On a given day, there are more than 110 inmate crews performing labor outside the walls of a prison, according to John Rowley, who coordinates the state prison system's Public Safety Works program. Last year, they contributed more than 700,000 hours of work.

Future projects are expected to include the demolition of the old Maryland House of Corrections, which Maynard said will be the largest such project by inmates in the country, and will give inmates skills in asbestos and lead paint abatement.

Corrections officials hope such skills and the experience working on a team will help inmates prepare for a return to society. Those who have participated in such projects have a reduced rate of recidivism.

Not just any inmate can participate in the program, Maynard said. To be eligible, prisoners must have committed less-serious crimes, be nearing release, and earn their way into the program. They earn "a dollar or two" a day for their labor, officials said.

Learning about the historical significance of the sites is built into much of the work.

Maynard said the inmates who worked around Antietam "probably didn't know the history of the Civil War."

"They didn't know what sacrifice was made, for both sides, for saving the Union and state's rights," he said. "So all of a sudden, they're a part of history. That's going to help them change their mentality and what they're worth as a person."

Maynard credited outgoing Baltimore Police Commissioner Frederick H. Bealefeld III for suggesting Mount Auburn as a potential project. Bealefeld watched Monday's event with his staff, under some trees far from the assembled press and public officials. He declined to comment, saying he wanted attention to focus on the corrections department and the inmates.

The inmates who worked most recently on Mount Auburn cemetery were allowed to attend Monday's event, and shook hands with O'Malley.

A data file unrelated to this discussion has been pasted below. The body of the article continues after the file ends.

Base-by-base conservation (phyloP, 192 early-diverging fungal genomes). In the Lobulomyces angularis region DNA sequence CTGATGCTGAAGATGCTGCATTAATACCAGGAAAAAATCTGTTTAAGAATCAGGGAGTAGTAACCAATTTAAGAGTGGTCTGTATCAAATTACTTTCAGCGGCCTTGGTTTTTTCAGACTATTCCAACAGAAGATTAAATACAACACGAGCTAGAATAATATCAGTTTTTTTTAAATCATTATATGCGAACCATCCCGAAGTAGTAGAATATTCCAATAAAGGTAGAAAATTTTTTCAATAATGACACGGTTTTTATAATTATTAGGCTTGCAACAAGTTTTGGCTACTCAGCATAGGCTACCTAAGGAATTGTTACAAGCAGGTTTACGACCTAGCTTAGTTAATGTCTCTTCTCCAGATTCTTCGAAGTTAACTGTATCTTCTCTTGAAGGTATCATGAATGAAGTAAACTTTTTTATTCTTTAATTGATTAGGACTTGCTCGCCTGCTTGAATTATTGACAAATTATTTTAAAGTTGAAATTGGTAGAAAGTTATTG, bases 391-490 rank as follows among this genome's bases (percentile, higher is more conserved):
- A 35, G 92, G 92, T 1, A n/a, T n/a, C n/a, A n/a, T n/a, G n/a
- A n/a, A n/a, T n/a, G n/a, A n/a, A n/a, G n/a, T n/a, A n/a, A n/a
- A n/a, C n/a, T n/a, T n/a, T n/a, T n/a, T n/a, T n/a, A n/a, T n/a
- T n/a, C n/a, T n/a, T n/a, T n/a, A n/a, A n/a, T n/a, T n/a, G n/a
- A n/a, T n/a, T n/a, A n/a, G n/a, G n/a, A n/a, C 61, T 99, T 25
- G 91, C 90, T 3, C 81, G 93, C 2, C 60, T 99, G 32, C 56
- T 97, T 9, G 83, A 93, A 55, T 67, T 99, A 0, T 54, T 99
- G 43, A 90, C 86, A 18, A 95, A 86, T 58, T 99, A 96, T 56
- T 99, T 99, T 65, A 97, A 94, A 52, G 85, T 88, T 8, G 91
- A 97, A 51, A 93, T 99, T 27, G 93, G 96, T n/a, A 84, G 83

During their time on the project, prisoners attended services at Sharp Street, and church members brought them food during their shifts.

Inmates said they found the response from the community fulfilling.

"What are you getting out of sitting in a prison cell?" asked Michael Toder, a 35-year-old from Charles County who is nearing release for a sentence for arson, according to court records. "Something like this gives you an opportunity to give back, to pay your debt back."

Johnson, a member of the Mount Auburn Cemetery board of directors who performs research to help people locate graves of their loved ones, said the inmate labor was "a blessing" for everyone involved.

Supporters of the project say their work is not done: Grave markers need to be straightened out, and some graves remain unidentified. The grass will continue to grow; the weeds will come back.

The Abell Foundation kicked in $90,000 for the project. Jeanne Hitchcock, the chair of the Mount Auburn Cemetery board of directors, said the church is focused on creating an endowment.

"One of the impediments [to creating an endowment] has been that people didn't see any progress," Hitchcock said. "Now that we've taken that giant step of clearing it up and getting partners involved, we can talk about sustainability. What we cannot do at this point is lose ground."

When Sherman Harris first saw the church grounds in 1988, he cried.

The 77-year-old Potomac man, a volunteer with the United Methodist Church, helped on various efforts over the years to clean up the grounds.

"I'm a person of faith," Harris said. "But I didn't think I'd see it in this present state."